Computer Systems


1000 - 21MX Selection:

Name: 21MX M-Series
Product Number: 2105A
Introduced: 1974
Division: Data Systems
Ad: Click to see, Click to see, Click to see, Click to see
Original Price: $4150
Catalog Reference: 1975, page 540


The M-Series machines were the first in the 21-MX Series (although they were not referred to as the M-Series until after the introduction of the E-Series in 1976). The first two models were the 2105A (priced at $4150) and the 2108A (priced at $5300), introduced early in 1974. These computers were followed by the 2112A (priced at $6200) later in the year. All of the machines incorporated the new semiconductor memory. The new RAM technology enabled the computers to feature much larger memory than was available on the old 2100 computers. Maximum memory capacity for the 2105A, 2108A and 2112A within the mainframe was respectively 64 KB, 640 KB and 1.2 MB.

The primary difference between the three computers was in physical height and number of I/O channels available within the mainframe. These machines were respectively 5 1/4 inches, 8 3/4 inches and 12 1/4 inches in height, with 4, 9 and 14 I/O channels available within the mainframe.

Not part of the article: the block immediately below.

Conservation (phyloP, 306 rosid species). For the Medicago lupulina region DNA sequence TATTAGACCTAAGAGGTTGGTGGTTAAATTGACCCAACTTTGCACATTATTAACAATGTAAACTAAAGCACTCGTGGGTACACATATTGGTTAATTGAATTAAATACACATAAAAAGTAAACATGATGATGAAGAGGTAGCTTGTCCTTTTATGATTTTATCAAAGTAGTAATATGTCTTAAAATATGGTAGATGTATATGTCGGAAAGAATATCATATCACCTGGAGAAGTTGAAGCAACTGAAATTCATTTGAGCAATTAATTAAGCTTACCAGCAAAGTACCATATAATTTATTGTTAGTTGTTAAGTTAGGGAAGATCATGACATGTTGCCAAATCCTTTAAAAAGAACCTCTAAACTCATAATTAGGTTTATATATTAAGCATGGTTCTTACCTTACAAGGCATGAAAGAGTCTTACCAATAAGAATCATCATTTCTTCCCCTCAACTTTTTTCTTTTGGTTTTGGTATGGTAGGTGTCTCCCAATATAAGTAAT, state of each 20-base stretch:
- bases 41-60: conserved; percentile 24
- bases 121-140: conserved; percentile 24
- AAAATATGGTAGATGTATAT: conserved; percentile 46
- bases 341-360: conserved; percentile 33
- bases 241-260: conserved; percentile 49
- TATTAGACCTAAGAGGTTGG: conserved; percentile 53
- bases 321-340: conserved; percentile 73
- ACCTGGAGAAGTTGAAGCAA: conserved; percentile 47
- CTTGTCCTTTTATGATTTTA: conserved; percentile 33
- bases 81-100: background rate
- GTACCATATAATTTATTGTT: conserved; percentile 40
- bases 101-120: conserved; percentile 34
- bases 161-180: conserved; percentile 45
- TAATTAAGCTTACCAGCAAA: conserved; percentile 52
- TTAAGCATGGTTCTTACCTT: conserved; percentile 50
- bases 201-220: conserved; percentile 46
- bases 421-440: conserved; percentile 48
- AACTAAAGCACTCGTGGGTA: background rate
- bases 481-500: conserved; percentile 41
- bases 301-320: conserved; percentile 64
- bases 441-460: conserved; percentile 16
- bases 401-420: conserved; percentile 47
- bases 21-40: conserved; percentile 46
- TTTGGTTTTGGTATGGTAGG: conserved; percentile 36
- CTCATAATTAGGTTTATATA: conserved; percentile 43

The 2108B and 2112B were introduced in 1976. These "B" versions included a revised power supply, with the on/off switch located behind the key-accessed front panel, rather than at the rear of the computer. The model numbers changed a final time after the introduction of the F-Series. The model numbers changed to 2105M, 2108M and 2112M.

The 2105A was obsoleted in January of 1981. The rest of the M Series computers were obsoleted in May of 1984.

The Washington State-based company Strobe makes new classic HP-1000 (21-MX and A-Series) hardware as well as DEC-compatible hardware.

A bootable disc image of the latest software for this computer can be found here and here.

For everything you need to build a paper tape reader emulator for HP 1000 21-MX computers, click here.

| Back | More Images | Product Documentation | Category Accessories |


©2004 - 2024 BGImages Australia - All Rights Reserved.

The HP Computer Museum and BGImages Australia are not affiliated with HP Inc. or with Hewlett Packard Enterprise. Hewlett Packard and the HP logo are trademarks of HP Inc and Hewlett Packard Enterprise. This website is intended solely for research and education purposes.

View our Privacy Statement Terms of Use